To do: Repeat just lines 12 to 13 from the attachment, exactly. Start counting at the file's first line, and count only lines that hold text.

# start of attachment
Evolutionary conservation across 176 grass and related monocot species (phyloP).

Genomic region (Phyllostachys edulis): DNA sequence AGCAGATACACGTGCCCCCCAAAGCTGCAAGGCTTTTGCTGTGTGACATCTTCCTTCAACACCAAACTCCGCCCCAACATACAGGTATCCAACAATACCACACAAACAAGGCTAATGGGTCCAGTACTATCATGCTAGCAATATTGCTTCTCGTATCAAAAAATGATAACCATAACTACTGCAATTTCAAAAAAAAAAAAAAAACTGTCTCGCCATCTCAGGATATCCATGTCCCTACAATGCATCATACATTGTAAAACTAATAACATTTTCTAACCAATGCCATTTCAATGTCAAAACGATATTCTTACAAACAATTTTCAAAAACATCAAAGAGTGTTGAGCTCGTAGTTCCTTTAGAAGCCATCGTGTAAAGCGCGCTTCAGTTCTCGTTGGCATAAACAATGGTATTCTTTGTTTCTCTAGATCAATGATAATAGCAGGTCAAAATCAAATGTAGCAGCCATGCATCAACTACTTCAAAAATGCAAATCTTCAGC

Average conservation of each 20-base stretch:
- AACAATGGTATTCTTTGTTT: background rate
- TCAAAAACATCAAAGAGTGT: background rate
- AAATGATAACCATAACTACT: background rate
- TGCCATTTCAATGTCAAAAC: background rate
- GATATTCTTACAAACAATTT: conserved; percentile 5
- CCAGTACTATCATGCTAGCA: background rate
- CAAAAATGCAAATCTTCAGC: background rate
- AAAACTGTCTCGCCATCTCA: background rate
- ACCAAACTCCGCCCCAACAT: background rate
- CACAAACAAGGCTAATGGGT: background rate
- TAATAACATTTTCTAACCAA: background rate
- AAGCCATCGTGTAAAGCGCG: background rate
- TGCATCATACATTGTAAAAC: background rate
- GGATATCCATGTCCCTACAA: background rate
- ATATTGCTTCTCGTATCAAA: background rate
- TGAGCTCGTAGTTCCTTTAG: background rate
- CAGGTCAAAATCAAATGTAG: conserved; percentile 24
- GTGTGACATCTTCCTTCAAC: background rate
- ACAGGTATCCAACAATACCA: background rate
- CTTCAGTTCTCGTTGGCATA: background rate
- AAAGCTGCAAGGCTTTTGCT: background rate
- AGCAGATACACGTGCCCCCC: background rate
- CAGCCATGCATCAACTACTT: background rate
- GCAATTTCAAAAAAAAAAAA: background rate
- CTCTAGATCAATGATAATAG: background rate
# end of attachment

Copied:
- ACCAAACTCCGCCCCAACAT: background rate
- CACAAACAAGGCTAATGGGT: background rate